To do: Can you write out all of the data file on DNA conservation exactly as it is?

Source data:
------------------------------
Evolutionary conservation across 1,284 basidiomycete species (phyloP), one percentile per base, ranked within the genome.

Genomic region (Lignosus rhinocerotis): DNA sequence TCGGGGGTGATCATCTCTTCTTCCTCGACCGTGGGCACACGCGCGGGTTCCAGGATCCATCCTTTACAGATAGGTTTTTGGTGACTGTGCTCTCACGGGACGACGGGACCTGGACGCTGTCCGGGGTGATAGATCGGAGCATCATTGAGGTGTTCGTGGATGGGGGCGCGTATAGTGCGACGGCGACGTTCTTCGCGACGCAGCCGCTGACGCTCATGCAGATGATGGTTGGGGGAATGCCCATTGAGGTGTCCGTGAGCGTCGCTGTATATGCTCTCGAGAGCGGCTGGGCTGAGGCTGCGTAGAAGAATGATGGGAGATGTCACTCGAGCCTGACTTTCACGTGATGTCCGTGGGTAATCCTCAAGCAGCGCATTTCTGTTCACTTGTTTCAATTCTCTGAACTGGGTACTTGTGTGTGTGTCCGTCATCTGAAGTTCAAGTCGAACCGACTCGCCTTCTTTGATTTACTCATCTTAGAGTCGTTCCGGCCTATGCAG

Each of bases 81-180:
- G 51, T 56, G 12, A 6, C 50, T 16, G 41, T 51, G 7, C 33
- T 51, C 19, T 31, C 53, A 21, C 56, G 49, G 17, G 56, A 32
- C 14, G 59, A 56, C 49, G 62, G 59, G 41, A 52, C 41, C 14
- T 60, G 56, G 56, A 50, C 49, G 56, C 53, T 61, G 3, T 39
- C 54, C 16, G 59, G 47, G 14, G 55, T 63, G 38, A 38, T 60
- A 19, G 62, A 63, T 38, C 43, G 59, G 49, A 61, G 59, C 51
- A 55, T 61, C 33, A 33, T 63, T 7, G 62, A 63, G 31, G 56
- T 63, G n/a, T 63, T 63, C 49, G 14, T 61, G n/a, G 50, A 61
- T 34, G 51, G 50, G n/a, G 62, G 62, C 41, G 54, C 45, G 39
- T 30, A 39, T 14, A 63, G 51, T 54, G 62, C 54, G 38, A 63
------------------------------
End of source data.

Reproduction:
Evolutionary conservation across 1,284 basidiomycete species (phyloP), one percentile per base, ranked within the genome.

Genomic region (Lignosus rhinocerotis): DNA sequence TCGGGGGTGATCATCTCTTCTTCCTCGACCGTGGGCACACGCGCGGGTTCCAGGATCCATCCTTTACAGATAGGTTTTTGGTGACTGTGCTCTCACGGGACGACGGGACCTGGACGCTGTCCGGGGTGATAGATCGGAGCATCATTGAGGTGTTCGTGGATGGGGGCGCGTATAGTGCGACGGCGACGTTCTTCGCGACGCAGCCGCTGACGCTCATGCAGATGATGGTTGGGGGAATGCCCATTGAGGTGTCCGTGAGCGTCGCTGTATATGCTCTCGAGAGCGGCTGGGCTGAGGCTGCGTAGAAGAATGATGGGAGATGTCACTCGAGCCTGACTTTCACGTGATGTCCGTGGGTAATCCTCAAGCAGCGCATTTCTGTTCACTTGTTTCAATTCTCTGAACTGGGTACTTGTGTGTGTGTCCGTCATCTGAAGTTCAAGTCGAACCGACTCGCCTTCTTTGATTTACTCATCTTAGAGTCGTTCCGGCCTATGCAG

Each of bases 81-180:
- G 51, T 56, G 12, A 6, C 50, T 16, G 41, T 51, G 7, C 33
- T 51, C 19, T 31, C 53, A 21, C 56, G 49, G 17, G 56, A 32
- C 14, G 59, A 56, C 49, G 62, G 59, G 41, A 52, C 41, C 14
- T 60, G 56, G 56, A 50, C 49, G 56, C 53, T 61, G 3, T 39
- C 54, C 16, G 59, G 47, G 14, G 55, T 63, G 38, A 38, T 60
- A 19, G 62, A 63, T 38, C 43, G 59, G 49, A 61, G 59, C 51
- A 55, T 61, C 33, A 33, T 63, T 7, G 62, A 63, G 31, G 56
- T 63, G n/a, T 63, T 63, C 49, G 14, T 61, G n/a, G 50, A 61
- T 34, G 51, G 50, G n/a, G 62, G 62, C 41, G 54, C 45, G 39
- T 30, A 39, T 14, A 63, G 51, T 54, G 62, C 54, G 38, A 63